University of Bedfordshire coral researcher wins Aviva/Earthwatch Award for Climate Change Research
Earthwatch Institute, Maynard, MA, 7 November 2006 - Earthwatch-supported scientist Dr. James Crabbe from the University of Bedfordshire, has been awarded the international Aviva/Earthwatch Award for Climate Change Research. The award recognizes the benefits of Crabbe's research addressing the effects of climate change on the world's coral reefs.
"A mere 1ºC rise in water temperature could lead to the long-term bleaching, and death, of coral reefs," said Crabbe, principal investigator of Earthwatch coral reef projects in Jamaica and Belize. "The protective effects of the reef, for marine life and coastal communities, will be compromised and under threat. We need to know as soon as possible if such changes are happening and where."
The Aviva award, worth £6,000, will be used to purchase an underwater Remotely Operated Vehicle (ROV), which can obtain high quality video images from depths previously uncharted. The funds will also provide for a laser tracking system to measure coral growth using high-resolution images. This new equipment will allow Crabbe's team to predict the influence of climate change on tropical coral colonies.
"I am delighted and honored to receive the award," says Dr. Crabbe, who was recognized at a Royal Geographical Society event on October 27, 2006. "The new technology will significantly progress our research, enabling us to work in much deeper water than regular diving will allow."
By measuring 2,500 corals, Crabbe and teams of volunteers have already demonstrated that severe storms play a key role in the loss of coral, significantly lowering growth and recruitment. Global climate change is widely recognized to increase in intensity of storms in some areas.
"Earthwatch provides a vital opportunity for scientists from many disciplines to work towards an understanding of how global climate change impacts upon our environment and its delicate ecosystems," said Crabbe.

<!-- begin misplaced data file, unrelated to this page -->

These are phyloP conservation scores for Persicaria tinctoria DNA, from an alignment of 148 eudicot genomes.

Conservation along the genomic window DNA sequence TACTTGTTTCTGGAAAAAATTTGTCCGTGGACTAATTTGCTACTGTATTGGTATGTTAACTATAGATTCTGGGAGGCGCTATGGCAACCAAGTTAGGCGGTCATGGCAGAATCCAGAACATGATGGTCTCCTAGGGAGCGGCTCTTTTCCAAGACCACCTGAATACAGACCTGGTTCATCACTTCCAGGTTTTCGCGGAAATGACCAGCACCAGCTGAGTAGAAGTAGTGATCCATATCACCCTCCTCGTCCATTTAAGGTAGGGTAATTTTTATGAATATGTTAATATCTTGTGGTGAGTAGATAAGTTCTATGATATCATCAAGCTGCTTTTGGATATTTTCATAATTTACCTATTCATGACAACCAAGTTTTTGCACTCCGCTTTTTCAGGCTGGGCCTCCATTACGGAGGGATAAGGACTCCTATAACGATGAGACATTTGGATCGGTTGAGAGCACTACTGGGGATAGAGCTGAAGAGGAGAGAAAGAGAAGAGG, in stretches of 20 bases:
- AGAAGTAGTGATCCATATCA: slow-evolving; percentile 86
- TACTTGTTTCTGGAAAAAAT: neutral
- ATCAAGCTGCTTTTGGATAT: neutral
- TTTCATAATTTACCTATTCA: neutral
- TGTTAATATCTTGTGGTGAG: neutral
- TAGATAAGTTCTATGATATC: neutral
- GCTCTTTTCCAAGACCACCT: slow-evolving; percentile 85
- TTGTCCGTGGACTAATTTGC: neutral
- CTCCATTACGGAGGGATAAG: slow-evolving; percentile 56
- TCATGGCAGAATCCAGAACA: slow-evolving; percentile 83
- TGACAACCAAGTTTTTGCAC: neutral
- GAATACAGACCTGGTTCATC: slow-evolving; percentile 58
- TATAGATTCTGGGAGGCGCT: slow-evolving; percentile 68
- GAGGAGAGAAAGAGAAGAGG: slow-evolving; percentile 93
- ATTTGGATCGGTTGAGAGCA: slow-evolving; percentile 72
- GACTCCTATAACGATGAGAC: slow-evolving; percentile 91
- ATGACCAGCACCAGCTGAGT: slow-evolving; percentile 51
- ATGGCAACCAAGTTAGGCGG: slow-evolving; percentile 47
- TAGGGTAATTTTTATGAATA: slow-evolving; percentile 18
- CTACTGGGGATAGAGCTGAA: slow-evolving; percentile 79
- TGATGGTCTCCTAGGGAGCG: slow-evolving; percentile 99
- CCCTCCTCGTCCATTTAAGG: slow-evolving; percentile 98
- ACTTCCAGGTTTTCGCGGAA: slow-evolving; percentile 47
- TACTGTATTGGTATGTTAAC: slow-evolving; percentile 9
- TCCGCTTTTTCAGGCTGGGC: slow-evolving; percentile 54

"The effect of climate change on coral reef colonies is complex and challenging to document," says Dr. James Burton, science manager at Earthwatch Institute (Europe). "The data acquired using the ROV will allow more accuracy in predicting how coral will respond to environmental change, and so a better understanding of what is needed to sustain the reefs. Earthwatch is very pleased to be supporting this project."
Aviva is the world's fifth largest insurance group, with more than 15 million customers worldwide. As an insurer, Aviva is only too well aware of the dramatic impacts that Climate Change can have, by way of flooding and windstorm. Each year, the company awards an Earthwatch-supported scientist with the Award for Climate Change aims to encourage research relating to this phenomenon.
"Climate change is a complex phenomenon and our understanding of it depends upon our appreciation of its separate facets and manifestations," says Anthony Sampson, director of corporate social responsibility at Aviva. "That is why the work of so many different scientists is important in informing our developing understanding of it. Aviva is proud to have the opportunity of acknowledging the work of some of those scientists via these awards and is delighted this year to recognise Dr. Crabbe's important work in respect of coral reefs and climate change."
Earthwatch teams will continue to support Dr. Crabbe's work in Belize 2007. For more information about Earthwatch's Belize regional initiative, go tohttp://www.earthwatch.org/expeditions/belize.html.
Be sure to watch A Year on Earth, on Animal Planet, Earth Day, April 22, at 6PM. A Year on Earth chronicles the adventures of three American teens who join Earthwatch research projects around the world, including research on coral bleaching in the Bahamas. The film reveals how ordinary people can make a difference in the most pressing environmental issues of our time.
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